Motivational speaker encourages students to turn obstacles into advantages

Modivational speaker Bill Deeting tells his life story to studnet​​s on Feb. 6 in the UC Rotunda.

Program Board gave the mic to a professional motivator who defied the odds of a severe communication disorder on Feb. 6.

On his road to becoming a professional motivational speaker, Bill Deering was told multiple times that he was stuck in a fantasy. 

Deering hosted a presentation titled "Turning Disabilities Into Abilities" Feb. 6 in the Bovee University Center. 

He said peers asked him who would be willing to hear his story, especially with a severe stuttering problem that altered his everyday life growing up. 

"I wanted to speak with groups of people because I had something to say," Deering said, explaining that he was first inspired to pursue a career involving communication after encountering a new perspective during a college seminar. 

A fellow student said Deering's stutter could give him an advantage in life. 

"At first I was upset," Deering said, "What did this guy know? He didn't know my life, he didn't know about the kinds of pain and struggle I went through." 

Deering said he later found out from the man that his stutter encouraged others to stop and listen closely. 

"The truth was, it wasn't that I stopped caring, but was that I stopped letting my concern stop me in my life," he said. 

After a career as a bank teller and then attending a motivational speaking workshop in Florida, Deering was prepared to kick off his career despite ridicule. 

He said after an entire year hundreds of calls, shaky conversations and overcoming immense anxiousness, Deering had landed his first gig in New York to speak to 500 junior high students. 

His stutter was greeted by ten whole meetings of laughter, he said. 

When speaking to 2,000 ninth graders a week later, Deering decided to confront the laughter. 

"Whatever you see in me, you see in yourself -- whatever you're laughing at in me, you're laughing at in yourself," he said to the audience, filling the room with what he described as an "intense silence."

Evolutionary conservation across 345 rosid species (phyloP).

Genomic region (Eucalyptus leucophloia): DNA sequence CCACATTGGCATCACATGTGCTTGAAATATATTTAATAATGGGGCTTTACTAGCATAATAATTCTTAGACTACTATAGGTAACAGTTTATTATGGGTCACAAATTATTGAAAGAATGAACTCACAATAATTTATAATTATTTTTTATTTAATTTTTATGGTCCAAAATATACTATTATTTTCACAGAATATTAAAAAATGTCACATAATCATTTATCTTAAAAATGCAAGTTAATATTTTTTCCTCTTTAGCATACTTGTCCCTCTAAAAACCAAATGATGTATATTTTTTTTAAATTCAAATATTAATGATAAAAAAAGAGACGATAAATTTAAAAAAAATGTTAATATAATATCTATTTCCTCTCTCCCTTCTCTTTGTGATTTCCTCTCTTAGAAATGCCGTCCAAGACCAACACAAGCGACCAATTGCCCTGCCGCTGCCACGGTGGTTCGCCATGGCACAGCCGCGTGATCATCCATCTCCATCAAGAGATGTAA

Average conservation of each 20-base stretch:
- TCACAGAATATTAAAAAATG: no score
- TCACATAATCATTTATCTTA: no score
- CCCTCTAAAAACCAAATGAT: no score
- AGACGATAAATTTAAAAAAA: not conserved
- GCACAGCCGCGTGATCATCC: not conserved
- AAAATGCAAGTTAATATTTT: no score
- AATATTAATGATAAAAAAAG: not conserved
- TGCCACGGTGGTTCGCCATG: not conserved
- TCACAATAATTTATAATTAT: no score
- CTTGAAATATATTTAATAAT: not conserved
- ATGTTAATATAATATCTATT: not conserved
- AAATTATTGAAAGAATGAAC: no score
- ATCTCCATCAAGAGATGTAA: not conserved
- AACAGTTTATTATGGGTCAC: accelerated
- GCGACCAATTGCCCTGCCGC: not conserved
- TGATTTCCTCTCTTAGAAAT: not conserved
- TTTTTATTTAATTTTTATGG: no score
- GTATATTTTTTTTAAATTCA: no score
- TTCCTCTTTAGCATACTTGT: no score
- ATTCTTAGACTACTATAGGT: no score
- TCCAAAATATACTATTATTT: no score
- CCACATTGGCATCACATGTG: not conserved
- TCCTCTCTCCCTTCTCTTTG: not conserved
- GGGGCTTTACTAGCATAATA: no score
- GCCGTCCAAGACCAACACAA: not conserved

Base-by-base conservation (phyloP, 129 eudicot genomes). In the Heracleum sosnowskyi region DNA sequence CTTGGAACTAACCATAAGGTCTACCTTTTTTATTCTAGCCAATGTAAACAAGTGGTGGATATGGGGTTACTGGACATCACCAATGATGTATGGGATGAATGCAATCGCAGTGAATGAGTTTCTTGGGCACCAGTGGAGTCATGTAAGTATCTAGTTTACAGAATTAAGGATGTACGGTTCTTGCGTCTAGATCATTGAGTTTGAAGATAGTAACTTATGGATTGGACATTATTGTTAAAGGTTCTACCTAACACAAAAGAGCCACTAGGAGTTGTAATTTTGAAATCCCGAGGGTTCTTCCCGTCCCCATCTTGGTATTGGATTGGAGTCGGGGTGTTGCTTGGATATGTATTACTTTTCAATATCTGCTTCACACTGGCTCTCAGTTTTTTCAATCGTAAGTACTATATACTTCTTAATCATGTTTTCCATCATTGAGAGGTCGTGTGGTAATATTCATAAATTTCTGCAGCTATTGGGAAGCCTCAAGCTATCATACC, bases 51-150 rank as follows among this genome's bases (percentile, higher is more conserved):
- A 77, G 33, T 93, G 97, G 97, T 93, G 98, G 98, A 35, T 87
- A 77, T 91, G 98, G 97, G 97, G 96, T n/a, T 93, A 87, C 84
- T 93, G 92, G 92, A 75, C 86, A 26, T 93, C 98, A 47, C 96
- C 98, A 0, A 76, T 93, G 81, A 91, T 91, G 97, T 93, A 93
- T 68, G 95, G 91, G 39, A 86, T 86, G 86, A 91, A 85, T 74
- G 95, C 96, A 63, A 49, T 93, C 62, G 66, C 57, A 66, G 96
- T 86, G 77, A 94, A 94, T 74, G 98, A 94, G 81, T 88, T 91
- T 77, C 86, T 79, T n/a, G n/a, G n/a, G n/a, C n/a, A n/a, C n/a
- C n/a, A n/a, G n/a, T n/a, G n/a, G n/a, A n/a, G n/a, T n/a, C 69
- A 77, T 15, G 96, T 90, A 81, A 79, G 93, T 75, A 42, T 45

Lecture director and Mount Pleasant senior Elizabeth Hernandez said this semester she wanted to deliver a theme of overcoming discouragement and obstacles to becoming one's best self. 

"(Our speakers will) mostly be people overcoming hardships in their life," she said, "It'll be focusing on getting over those (challenges) in your life and knowing that it does get better." 

Upcoming speakers to be brought by Program Board will address topics like discrimination in the LGBTQ community and substance abuse throughout the semester. 

The David Garcia Project (DPG) joined Program Board for the event. 

The DPG is an advocacy and informational program organized through the Mary Ellen Volunteer Center. It is designated to facilitate simulations to help students and community members get a more in-depth understanding of disabilities. 

Topics brought forward by the DPG make discussion for disabilities regarding learning, hearing loss and deafness, arthritis and more. 

Facilitator Ruthie Castle, a Gaylord senior, said she was talking to Deering directly before the event to help bring more stimulations to campus for communication impairments. 

"He was saying in one of his college classes the professor required all of the students to go around campus and add a stutter for a few days," Castle said. "He said it made people understand better of what he was going through and instead of just assuming stuttering was a minor thing." 

She said the DPG is always eager to expand collaborations and awareness across campus. 


About Samantha Shriber

Samantha Shriber is a staff reporter at Central Michigan Life and is a Saint Clair Shores ...

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